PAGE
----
The genus Canna is widely grown for ornamental use.
Although a plant of the tropics, most cultivars have been developed in temperate climates and are easy to grow in most countries of the world.
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From: Flore des serres et des jardins de l’Europe by Charles Lemaire and others.
Gand [Gent], Louis van Houtte, 1855, volume 10, plate 1055-1056. Chromolithograph finished by hand (sheet 332 x 240 mm with folds). Text enclosed.
€ 80The founder, publisher and part-editor of this lavish Belgian periodical was Louis van Houtte, the propietor of the largest nursery of its time on the continent. It appeared monthly for almost 40 years and was published by his own printing office in the middle of the gardens, the Horto van Houtteano. All the plants shown were for sale in his nursery and include many exotics. The work is notable for the craftmanship of the Belgian lithographers Severeyns, Stroobant and De Pannemaker, who had mastered the art of colour-printing from stone.
* Nissen BBI 2254; Great flower books p. 84; Stafleu & Cowan 15.921.
Canna tuerckheimii - Canna gigantea|
From: The botanical register by Sydenham Teast Edwards and others.
London, James Ridgeway, 1817, volume 3, plate 206. Hand-coloured engraving by White after Sydenham Edwards (sheet 290 x 227 mm with folds). Text enclosed.
€ 110Sydenham Teast Edwards was a botanical artist who worked for 27 years for Curtis’s Botanical magazine. In 1815 he started the rival The botanical register; consisting of coloured figures of exotic plants, cultivated in British gardens; with their history and mode of treatment. The text for the first 14 years is by John Bellenden Ker and the volumes 15-33 by John Lindley as Edward’s botanical register. The principal illustrators were Edwards himself, M. Hart and Miss Drake and the engravers Sansom, Smith, S. Watts, White and G. Barclay.
*Pritzel 2621; Dunthorne 108; Great flower books p. 84; Nissen BBI 2379; Stafleu & Cowan 1625; Johnston 784.
Cannaceae - Canna
From: Revue de l’horticulture belge et étrangère by Frédéric Burvenich, Édouard Pynaert, Émile Rodigas, August van Geert & H.J. van Hulle (editors).
Gand [Gent], Bureaux de la Revue, 1880, volume 6, plate 12. Chromolithograph (sheet 167 x 251 mm). Text enclosed.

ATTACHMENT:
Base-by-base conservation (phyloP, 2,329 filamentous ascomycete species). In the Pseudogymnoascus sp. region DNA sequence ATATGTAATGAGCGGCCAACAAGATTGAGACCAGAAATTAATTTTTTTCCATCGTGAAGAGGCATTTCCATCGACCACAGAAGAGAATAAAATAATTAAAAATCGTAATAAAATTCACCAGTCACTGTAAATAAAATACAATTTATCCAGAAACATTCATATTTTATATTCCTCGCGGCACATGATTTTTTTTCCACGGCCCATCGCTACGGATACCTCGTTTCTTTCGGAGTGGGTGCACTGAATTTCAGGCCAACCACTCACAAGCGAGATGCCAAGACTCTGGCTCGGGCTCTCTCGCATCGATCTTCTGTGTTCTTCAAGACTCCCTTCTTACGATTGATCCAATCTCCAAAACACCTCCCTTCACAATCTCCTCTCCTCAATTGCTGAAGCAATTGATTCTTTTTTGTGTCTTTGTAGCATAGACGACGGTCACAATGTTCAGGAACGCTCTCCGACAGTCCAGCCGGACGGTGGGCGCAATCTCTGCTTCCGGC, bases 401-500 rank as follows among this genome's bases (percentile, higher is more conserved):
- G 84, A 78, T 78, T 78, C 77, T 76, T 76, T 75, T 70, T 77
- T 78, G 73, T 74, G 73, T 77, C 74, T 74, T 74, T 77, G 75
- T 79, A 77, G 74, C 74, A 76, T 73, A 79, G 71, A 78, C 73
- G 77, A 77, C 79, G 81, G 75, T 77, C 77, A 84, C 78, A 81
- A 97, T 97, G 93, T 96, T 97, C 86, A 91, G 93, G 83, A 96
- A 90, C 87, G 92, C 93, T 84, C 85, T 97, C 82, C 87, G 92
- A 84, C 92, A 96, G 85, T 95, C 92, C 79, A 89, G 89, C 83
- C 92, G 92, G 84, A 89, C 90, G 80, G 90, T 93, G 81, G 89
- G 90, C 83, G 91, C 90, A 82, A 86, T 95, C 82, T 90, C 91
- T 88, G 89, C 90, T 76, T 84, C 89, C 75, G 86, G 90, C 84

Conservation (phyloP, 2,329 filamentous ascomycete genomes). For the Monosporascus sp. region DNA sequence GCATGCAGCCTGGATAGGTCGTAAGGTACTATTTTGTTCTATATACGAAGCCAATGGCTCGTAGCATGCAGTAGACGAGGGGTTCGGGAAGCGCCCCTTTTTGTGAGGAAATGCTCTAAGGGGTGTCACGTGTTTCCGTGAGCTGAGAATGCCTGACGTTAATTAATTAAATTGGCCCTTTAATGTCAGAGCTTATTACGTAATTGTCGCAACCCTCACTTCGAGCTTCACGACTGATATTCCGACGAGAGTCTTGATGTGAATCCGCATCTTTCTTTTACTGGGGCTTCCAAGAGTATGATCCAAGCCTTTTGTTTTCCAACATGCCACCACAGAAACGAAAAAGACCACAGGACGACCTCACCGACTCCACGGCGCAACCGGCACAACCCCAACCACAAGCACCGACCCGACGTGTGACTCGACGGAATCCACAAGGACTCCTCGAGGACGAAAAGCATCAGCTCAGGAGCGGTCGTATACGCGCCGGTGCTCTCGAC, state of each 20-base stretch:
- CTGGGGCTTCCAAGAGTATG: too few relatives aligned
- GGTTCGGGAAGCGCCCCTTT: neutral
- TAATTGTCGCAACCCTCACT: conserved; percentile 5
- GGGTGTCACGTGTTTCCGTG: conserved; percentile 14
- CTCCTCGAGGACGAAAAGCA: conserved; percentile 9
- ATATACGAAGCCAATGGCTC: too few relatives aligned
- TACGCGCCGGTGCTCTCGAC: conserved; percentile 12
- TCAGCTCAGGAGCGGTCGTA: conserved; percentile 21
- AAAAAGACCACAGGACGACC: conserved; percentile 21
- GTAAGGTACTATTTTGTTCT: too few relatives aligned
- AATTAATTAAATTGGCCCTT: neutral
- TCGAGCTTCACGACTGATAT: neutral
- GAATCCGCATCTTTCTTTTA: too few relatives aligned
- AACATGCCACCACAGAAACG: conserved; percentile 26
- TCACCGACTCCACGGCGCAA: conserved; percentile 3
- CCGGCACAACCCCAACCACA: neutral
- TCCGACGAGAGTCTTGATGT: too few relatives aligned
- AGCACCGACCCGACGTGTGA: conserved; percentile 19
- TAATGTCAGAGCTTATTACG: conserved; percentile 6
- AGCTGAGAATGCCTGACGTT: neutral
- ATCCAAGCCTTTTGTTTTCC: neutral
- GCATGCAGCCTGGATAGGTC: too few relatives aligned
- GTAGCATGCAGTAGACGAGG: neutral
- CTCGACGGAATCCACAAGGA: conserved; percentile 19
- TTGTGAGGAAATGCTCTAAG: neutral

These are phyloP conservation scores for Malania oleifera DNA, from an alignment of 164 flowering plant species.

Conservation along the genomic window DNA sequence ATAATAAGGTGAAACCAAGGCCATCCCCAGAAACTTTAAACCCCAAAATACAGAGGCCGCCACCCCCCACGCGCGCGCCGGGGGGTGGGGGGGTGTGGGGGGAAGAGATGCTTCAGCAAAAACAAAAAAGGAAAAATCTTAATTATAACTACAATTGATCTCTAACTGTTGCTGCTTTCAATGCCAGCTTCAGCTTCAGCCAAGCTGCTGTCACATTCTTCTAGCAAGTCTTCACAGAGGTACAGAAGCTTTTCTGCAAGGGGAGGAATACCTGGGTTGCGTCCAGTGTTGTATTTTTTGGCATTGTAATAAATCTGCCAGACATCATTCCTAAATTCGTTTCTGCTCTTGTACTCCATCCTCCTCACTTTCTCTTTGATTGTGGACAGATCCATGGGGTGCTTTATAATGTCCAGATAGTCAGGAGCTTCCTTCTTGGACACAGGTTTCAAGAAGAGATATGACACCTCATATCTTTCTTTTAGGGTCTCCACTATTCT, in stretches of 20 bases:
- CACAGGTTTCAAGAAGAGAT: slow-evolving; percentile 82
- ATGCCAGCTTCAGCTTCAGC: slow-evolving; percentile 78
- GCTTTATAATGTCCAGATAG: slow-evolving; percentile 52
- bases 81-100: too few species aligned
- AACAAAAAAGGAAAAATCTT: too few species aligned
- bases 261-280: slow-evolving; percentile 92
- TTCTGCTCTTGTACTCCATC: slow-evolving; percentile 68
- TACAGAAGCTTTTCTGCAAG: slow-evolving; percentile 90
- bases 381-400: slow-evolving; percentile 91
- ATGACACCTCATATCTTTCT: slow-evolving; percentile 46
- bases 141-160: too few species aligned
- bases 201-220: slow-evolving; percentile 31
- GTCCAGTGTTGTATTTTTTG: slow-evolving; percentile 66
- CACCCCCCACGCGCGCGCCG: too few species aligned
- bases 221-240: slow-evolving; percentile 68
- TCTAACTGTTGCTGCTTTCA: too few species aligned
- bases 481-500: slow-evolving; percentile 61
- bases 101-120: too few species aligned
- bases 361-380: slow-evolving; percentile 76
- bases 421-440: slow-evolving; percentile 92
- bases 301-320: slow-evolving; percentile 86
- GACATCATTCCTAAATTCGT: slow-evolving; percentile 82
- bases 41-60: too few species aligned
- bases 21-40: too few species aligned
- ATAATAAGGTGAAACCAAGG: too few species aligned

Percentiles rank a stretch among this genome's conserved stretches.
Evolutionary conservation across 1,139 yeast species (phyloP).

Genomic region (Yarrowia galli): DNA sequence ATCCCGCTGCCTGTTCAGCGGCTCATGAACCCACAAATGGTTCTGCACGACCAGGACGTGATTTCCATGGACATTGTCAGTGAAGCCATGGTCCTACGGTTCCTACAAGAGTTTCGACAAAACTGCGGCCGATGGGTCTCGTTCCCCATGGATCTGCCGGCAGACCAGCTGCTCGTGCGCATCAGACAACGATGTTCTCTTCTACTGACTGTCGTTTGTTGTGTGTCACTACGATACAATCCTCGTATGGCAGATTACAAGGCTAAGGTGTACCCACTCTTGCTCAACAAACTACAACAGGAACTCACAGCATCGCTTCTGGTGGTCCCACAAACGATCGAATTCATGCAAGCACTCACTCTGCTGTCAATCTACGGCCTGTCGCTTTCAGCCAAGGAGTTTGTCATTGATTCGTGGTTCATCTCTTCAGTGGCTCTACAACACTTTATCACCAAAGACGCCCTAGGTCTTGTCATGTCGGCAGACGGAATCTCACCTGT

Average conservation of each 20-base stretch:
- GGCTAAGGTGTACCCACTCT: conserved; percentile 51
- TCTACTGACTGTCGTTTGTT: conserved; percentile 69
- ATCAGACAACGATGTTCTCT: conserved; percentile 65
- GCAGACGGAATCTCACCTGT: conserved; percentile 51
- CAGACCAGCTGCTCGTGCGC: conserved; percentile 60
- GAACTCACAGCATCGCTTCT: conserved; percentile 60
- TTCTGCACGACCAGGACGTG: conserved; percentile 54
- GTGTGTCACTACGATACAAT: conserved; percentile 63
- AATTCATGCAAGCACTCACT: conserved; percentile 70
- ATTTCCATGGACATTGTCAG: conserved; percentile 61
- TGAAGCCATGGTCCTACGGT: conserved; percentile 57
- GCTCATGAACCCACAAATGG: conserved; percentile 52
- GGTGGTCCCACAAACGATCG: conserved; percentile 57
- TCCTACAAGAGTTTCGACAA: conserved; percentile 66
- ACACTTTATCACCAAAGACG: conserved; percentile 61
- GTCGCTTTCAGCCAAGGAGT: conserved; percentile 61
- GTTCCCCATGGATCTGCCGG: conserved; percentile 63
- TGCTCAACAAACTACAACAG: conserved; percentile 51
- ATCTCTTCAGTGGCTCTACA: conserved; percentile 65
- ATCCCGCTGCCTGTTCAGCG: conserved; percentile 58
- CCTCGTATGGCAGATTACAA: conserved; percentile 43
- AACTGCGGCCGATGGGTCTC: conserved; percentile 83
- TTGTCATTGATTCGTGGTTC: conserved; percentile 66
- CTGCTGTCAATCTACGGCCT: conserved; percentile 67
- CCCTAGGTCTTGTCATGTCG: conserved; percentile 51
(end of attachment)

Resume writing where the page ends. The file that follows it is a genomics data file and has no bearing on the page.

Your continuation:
€ 40Belgian monthly, published from 1875-1914 giving general information about horticulture, new introductions and varieties, exhibitions etc. Most colour-plates were drawn and lithographed by P. de Pannemaeker, one of the leading artists of this time when Gent became the horticultural centre of the continent.
From: Revue de l’horticulture belge et étrangère by Frédéric Burvenich, Oswald de Kerchove de Denterchem, Édouard Pynaert, August van Geert & Hubert J. van Hulle (editors).
Gand [Gent], Bureau de la Revue, 1892, volume 18, plate 21. Chromolithograph (sheet 167 x 252 mm). Text enclosed.
€ 55Belgian monthly, published from 1875-1914, giving general information about horticulture, new introductions and varieties, exhibitions etc. Most colour-plates were drawn and lithographed by P. de Pannemaeker, one of the leading artists of this time when Gent became the horticultural centre of the continent.
Cannaceae - Canna
Sarah Hill + Maurice Mussey|
From: The garden. An illustrated weekly journal of horticulture in all its branches by William Robinson (editor).
London, 1895, January - July, volume 47, plate 1019. Chromolithograph by Guillaume Severeyns after painting by Agnes Cook (sheet 223 x 285 mm). Text enclosed.
€ 90All gardeners owe an infinite debt of gratitude to William Robinson - founder of The Garden (1871-1927) and Flora and Sylva (1903-05), and author of The English Flower Garden (1883, etc.) and other works - who helped to break the tyranny of formal bedding and, like Ruskin, drew attention to the beauties of the wild garden. … (Blunt & Stearn). The beautiful colour-plates of The Garden, a popular horticultural publication, were lithographed and printed by the Belgian firm G. Severeyns and its successor J.L. Goffart, notable for their craftmanship.
* Blunt & Stearn pp. 239-240; Nissen BBI 2264.
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